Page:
English takes India from Raj to riches

March 23, 2001

Information technology giants are beating a path to India's door because of its low costs and competence in the language of computing, Shreesh Chaudhary writes.

English should be India's official language, according to Azim Premji. He has a successful businessman's nose for an opportunity, having raised his company Wipro from a little-known family business to an information technology giant. In the last quarter of 2000, Wipro -winner of a recent £5 million contract to provide IT support to the Scottish Parliament -made a profit of about Rs3 billion (£44 million), a rise of 77 per cent over the previous year. With an estimated fortune of billions of pounds, Premji has become one of the richest men in the world.

Many other IT companies in India have had similar successes. The National Association of Software and Service Companies (Nasscom) expects India to make $140 billion (£97 billion) annually from IT by 2008 - more than 20 per cent of the country's projected gross domestic product of $650 billion. Thanks to IT, India is among the ten fastest growing economies in the world.

Indians' traditional strengths in maths and English - they have the highest national average at Cambridge's International English Language Testing System - have played an important role in this success. Their multilingualism has continued despite both the fact that English has been around for 400 years and that enthusiasm for English has not been diminished by love of their mother tongues.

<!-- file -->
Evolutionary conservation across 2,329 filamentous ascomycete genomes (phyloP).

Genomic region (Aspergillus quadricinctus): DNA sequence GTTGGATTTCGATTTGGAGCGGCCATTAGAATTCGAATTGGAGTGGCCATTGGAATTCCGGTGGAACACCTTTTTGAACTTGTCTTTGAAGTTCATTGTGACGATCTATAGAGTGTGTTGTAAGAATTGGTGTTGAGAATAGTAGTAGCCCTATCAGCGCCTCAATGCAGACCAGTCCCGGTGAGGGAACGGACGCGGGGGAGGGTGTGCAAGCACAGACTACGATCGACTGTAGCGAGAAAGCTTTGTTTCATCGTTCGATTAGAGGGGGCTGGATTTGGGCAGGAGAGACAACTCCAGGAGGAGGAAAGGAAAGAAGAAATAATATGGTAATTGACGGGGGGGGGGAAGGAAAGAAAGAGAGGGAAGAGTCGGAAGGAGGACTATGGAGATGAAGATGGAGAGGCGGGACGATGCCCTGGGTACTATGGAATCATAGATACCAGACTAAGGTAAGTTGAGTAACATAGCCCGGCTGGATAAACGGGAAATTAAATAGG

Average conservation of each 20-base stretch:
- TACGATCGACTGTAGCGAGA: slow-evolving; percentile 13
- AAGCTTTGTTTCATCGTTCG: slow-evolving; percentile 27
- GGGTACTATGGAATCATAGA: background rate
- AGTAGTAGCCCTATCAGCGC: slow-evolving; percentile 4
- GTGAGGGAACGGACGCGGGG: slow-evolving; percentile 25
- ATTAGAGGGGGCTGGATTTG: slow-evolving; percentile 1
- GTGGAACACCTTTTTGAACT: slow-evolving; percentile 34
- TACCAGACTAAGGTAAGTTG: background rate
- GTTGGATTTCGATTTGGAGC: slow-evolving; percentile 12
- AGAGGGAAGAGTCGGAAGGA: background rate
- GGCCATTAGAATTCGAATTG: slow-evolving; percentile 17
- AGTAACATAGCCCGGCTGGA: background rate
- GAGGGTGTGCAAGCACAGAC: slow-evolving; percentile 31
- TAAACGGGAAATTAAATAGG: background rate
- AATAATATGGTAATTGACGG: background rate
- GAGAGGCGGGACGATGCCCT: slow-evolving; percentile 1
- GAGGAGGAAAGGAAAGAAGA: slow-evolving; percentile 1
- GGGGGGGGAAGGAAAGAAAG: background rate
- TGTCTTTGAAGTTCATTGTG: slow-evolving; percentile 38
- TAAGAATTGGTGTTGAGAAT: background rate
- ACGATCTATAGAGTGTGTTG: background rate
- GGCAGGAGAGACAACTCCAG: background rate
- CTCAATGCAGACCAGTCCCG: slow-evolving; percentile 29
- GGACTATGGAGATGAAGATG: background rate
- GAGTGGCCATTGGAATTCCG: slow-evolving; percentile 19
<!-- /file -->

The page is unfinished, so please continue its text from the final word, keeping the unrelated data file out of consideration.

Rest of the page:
In the information age, English -as well as low costs - has given Indian IT an edge over its Asian rivals. This makes it, as Bill Clinton says, a sound choice for any firm that "wants to hold down its bottom line".

And its influence is not just in India alone. The campaign website of former United States vice-president Al Gore last year was hosted by a company founded by Indian immigrants. Many of the companies in Silicon Valley are run by Indians. Such is the demand for Indian software programmers that the US Congress has raised the number of visas for these workers - to an all-time high of 195,000 a year.

As a result of India's English and communication skills, many global giants are outsourcing their service sector activities to the subcontinent. "When Americans call Micro-soft for customer support today," Clinton said recently, "they are as likely to be talking to someone in Bangalore or Hyderabad as to someone in Seattle." According to Nasscom and McKinsey Consultants, call centres could be employing up to 200,000 Indians and earning $3.7 billion a year by 2008.